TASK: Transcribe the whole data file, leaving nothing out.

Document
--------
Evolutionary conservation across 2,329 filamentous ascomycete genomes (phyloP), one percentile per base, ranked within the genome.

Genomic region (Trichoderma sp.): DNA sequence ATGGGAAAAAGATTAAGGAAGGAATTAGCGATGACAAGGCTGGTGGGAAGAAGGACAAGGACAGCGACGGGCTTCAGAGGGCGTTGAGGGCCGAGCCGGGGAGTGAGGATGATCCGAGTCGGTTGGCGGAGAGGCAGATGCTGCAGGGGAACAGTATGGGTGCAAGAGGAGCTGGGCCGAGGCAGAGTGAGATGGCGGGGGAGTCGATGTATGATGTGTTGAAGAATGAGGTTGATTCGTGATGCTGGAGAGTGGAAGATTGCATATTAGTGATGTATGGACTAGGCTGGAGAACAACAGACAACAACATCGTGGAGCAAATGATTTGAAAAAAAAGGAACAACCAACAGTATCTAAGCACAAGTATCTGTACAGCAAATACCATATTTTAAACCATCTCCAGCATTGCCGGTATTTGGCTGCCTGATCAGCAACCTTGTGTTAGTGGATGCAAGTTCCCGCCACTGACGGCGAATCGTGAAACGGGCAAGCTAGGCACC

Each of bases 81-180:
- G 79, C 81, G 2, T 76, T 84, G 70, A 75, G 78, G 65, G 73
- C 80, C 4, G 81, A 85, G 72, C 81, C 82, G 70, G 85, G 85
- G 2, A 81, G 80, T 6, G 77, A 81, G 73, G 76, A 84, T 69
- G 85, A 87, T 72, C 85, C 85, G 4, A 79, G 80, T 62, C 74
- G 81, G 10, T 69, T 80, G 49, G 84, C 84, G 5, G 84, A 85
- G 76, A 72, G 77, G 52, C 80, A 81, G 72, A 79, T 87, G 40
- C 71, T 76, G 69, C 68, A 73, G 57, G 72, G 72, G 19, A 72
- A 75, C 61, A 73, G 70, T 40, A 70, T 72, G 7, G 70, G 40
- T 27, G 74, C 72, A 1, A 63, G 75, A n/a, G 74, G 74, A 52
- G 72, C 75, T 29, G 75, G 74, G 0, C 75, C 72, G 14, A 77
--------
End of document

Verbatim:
Evolutionary conservation across 2,329 filamentous ascomycete genomes (phyloP), one percentile per base, ranked within the genome.

Genomic region (Trichoderma sp.): DNA sequence ATGGGAAAAAGATTAAGGAAGGAATTAGCGATGACAAGGCTGGTGGGAAGAAGGACAAGGACAGCGACGGGCTTCAGAGGGCGTTGAGGGCCGAGCCGGGGAGTGAGGATGATCCGAGTCGGTTGGCGGAGAGGCAGATGCTGCAGGGGAACAGTATGGGTGCAAGAGGAGCTGGGCCGAGGCAGAGTGAGATGGCGGGGGAGTCGATGTATGATGTGTTGAAGAATGAGGTTGATTCGTGATGCTGGAGAGTGGAAGATTGCATATTAGTGATGTATGGACTAGGCTGGAGAACAACAGACAACAACATCGTGGAGCAAATGATTTGAAAAAAAAGGAACAACCAACAGTATCTAAGCACAAGTATCTGTACAGCAAATACCATATTTTAAACCATCTCCAGCATTGCCGGTATTTGGCTGCCTGATCAGCAACCTTGTGTTAGTGGATGCAAGTTCCCGCCACTGACGGCGAATCGTGAAACGGGCAAGCTAGGCACC

Each of bases 81-180:
- G 79, C 81, G 2, T 76, T 84, G 70, A 75, G 78, G 65, G 73
- C 80, C 4, G 81, A 85, G 72, C 81, C 82, G 70, G 85, G 85
- G 2, A 81, G 80, T 6, G 77, A 81, G 73, G 76, A 84, T 69
- G 85, A 87, T 72, C 85, C 85, G 4, A 79, G 80, T 62, C 74
- G 81, G 10, T 69, T 80, G 49, G 84, C 84, G 5, G 84, A 85
- G 76, A 72, G 77, G 52, C 80, A 81, G 72, A 79, T 87, G 40
- C 71, T 76, G 69, C 68, A 73, G 57, G 72, G 72, G 19, A 72
- A 75, C 61, A 73, G 70, T 40, A 70, T 72, G 7, G 70, G 40
- T 27, G 74, C 72, A 1, A 63, G 75, A n/a, G 74, G 74, A 52
- G 72, C 75, T 29, G 75, G 74, G 0, C 75, C 72, G 14, A 77